We seem to be writing the same two narratives on oil price gains and losses most days this years but oil prices have dipped again on the question of whether supply cuts promised by OPEC and their partners in coordinated reductions will prove sufficient to rebalance global inventories. Every other day prices are showing gains or losses based on the direction in which sentiment has taken on how effective the rebalancing strategy will prove to be and this week has started in the same vein. This morning Brent crude dropped by 10 cents a barrel to $55.35 and WTI also by 10 cents to $52.27.
When news come through of cuts being implemented on schedule by major exporters such as Saudi Arabia, sentiment, and prices, see an uplift. On days when no announcement confirming intentions or cuts is given sentiment swings to doubts as to whether the proposed cuts will be enough or will be fully complied with. Market participants look again towards global inventory figures which are still close to record highs. It now seems likely, barring other significant catalysts, that the current seesaw up and down every day or two will continue for the foreseeable future, at least until inventories start to see noticeable declines, or not, which would not be expected until some point around the conclusion of Q1.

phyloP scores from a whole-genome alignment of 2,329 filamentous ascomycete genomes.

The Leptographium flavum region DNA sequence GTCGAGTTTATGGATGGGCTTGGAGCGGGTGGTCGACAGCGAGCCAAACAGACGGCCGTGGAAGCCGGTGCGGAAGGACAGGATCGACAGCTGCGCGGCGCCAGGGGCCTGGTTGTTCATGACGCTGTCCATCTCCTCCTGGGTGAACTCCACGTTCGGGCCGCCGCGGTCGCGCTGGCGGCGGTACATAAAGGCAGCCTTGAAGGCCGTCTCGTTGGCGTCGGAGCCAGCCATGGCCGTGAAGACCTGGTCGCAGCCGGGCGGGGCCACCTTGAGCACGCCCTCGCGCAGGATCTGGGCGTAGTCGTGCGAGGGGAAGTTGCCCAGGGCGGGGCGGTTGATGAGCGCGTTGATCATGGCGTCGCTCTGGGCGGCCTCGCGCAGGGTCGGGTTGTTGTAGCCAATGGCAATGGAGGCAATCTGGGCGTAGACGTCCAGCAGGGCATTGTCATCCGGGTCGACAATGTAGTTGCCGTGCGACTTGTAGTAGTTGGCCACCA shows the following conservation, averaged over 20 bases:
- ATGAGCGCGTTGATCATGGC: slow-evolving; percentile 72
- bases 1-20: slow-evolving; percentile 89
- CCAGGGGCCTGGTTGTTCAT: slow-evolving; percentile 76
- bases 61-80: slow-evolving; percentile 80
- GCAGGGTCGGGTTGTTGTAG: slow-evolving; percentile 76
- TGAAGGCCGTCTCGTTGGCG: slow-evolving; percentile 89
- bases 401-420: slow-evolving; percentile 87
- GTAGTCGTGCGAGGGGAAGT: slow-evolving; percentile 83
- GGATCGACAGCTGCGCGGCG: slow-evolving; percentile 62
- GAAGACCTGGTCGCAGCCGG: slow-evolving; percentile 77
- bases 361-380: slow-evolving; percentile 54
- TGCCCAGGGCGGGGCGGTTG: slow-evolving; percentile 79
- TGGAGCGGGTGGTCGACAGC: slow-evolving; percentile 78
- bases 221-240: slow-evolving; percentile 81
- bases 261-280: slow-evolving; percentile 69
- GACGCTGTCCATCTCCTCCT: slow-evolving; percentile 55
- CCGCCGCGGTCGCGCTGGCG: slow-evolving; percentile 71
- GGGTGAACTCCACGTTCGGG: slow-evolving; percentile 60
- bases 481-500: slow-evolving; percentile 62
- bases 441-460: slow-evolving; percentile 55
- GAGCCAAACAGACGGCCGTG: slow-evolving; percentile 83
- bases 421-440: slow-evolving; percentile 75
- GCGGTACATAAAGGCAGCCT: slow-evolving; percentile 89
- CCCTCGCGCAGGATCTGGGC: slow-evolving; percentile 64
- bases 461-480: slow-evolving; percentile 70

Gold price, meanwhile, continued on its largely positive upwards trend from last week during Monday’s Asian session, spot prices adding 0.4% to $1,202 oz. U.S. gold futures gained 0.5% to $1201.8 oz. Market nerves around uncertainty likely to be provoked by a now expected ‘hard Brexit’ announcement by UK Prime Minister Theresa May tomorrow is helping gold as is the softening U.S. dollar. Gold has gained over 5% so far in 2017, making it one of the best performing major instruments, doing better even than the Nasdaq, which has added around 4% on its bull run since the new year. Analysts are split on the potential for significant further upside over the rest of the 1st quarter.
In base metals, copper prices have seen some fallback this morning on the London Metals Exchange. Encouraging data releases out of China and the U.S. last week saw base metals to strong gains and profit taking is being blamed for today’s early morning 0.27% slide for copper. Last week saw it add more than 5% and 3-month copper was trading at $5,894.50 a tonne on the LME this morning.